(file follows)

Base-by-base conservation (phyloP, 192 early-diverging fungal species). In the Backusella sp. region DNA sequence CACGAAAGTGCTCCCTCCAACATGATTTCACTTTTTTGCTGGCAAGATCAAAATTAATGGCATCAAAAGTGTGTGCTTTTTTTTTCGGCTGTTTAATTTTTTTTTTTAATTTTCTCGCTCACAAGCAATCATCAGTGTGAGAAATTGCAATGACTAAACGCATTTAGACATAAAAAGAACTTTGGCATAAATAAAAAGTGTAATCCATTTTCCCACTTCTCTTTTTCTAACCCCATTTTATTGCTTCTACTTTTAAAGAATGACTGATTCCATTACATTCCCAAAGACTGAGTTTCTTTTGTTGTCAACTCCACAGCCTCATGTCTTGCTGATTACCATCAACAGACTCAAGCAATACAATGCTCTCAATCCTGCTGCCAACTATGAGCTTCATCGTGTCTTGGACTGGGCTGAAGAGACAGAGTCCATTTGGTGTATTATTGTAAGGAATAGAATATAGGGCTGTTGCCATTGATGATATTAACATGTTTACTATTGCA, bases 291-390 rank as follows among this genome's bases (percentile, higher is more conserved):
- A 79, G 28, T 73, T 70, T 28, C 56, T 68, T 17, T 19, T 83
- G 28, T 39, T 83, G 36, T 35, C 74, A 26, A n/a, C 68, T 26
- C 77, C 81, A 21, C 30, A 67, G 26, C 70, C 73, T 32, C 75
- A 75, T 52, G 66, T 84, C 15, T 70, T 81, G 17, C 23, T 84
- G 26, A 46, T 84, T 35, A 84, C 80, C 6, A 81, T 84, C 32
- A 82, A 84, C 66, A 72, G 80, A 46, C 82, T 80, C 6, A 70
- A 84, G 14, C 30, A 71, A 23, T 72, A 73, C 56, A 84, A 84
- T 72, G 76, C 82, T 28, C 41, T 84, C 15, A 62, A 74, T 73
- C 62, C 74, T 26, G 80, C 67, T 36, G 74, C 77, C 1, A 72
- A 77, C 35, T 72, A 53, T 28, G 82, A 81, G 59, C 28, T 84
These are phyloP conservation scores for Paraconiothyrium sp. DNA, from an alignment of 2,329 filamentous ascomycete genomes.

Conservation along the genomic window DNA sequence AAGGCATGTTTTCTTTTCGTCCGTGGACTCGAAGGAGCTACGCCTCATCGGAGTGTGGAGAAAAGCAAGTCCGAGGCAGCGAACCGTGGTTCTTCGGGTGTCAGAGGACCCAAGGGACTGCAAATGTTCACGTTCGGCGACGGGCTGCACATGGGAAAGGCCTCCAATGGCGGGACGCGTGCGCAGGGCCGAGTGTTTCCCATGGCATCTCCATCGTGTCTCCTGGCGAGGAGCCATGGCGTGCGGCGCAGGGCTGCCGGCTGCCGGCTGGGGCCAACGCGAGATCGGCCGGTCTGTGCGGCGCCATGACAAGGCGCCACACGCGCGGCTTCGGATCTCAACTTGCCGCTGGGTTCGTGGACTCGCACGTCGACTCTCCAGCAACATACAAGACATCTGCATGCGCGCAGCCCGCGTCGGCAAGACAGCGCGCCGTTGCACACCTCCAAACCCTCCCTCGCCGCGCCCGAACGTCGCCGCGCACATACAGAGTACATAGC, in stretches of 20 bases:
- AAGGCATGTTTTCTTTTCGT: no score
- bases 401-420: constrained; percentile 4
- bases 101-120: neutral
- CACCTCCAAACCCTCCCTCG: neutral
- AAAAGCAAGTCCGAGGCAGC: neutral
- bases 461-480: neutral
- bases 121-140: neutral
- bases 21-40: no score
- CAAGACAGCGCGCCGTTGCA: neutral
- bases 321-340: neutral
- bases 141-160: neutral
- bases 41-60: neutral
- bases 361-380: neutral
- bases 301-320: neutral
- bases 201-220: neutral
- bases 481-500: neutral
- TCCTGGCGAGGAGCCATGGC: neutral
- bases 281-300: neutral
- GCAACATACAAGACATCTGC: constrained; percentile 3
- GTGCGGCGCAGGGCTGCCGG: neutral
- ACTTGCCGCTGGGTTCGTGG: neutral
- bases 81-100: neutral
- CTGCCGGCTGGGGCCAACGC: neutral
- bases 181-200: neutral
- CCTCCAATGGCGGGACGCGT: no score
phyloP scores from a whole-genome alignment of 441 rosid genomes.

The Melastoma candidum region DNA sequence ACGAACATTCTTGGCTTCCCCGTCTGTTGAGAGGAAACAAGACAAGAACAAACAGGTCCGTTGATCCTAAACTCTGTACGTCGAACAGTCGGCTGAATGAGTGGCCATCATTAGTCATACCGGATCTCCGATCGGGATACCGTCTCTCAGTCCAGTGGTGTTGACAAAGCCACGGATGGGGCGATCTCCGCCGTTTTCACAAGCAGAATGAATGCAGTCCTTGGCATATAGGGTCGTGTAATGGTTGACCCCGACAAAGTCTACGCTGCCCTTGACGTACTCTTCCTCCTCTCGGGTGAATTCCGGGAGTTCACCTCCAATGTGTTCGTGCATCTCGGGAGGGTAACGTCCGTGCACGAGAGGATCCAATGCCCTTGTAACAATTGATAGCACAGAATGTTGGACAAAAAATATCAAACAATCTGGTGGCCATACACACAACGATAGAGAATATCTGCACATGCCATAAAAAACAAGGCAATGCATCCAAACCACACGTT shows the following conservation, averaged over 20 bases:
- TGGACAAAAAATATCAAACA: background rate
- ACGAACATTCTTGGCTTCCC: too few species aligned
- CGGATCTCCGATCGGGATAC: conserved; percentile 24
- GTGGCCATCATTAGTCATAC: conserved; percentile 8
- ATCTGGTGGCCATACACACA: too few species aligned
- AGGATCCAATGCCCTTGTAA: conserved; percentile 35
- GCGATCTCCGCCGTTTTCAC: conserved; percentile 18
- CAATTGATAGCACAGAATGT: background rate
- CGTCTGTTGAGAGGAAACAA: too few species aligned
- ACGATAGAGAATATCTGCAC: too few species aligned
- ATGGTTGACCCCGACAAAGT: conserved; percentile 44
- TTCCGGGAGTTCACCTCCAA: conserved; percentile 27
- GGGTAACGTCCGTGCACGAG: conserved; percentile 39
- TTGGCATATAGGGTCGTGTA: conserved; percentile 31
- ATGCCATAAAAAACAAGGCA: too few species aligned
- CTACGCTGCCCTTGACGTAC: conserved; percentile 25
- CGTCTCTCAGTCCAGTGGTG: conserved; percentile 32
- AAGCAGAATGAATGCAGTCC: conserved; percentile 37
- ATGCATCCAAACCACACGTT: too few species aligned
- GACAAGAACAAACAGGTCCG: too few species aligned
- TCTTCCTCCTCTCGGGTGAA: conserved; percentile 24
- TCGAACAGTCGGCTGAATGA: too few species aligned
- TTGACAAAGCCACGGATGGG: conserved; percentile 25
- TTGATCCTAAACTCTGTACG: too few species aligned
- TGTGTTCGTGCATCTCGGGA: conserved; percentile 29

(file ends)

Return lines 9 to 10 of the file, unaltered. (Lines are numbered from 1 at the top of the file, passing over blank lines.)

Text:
- T 72, G 76, C 82, T 28, C 41, T 84, C 15, A 62, A 74, T 73
- C 62, C 74, T 26, G 80, C 67, T 36, G 74, C 77, C 1, A 72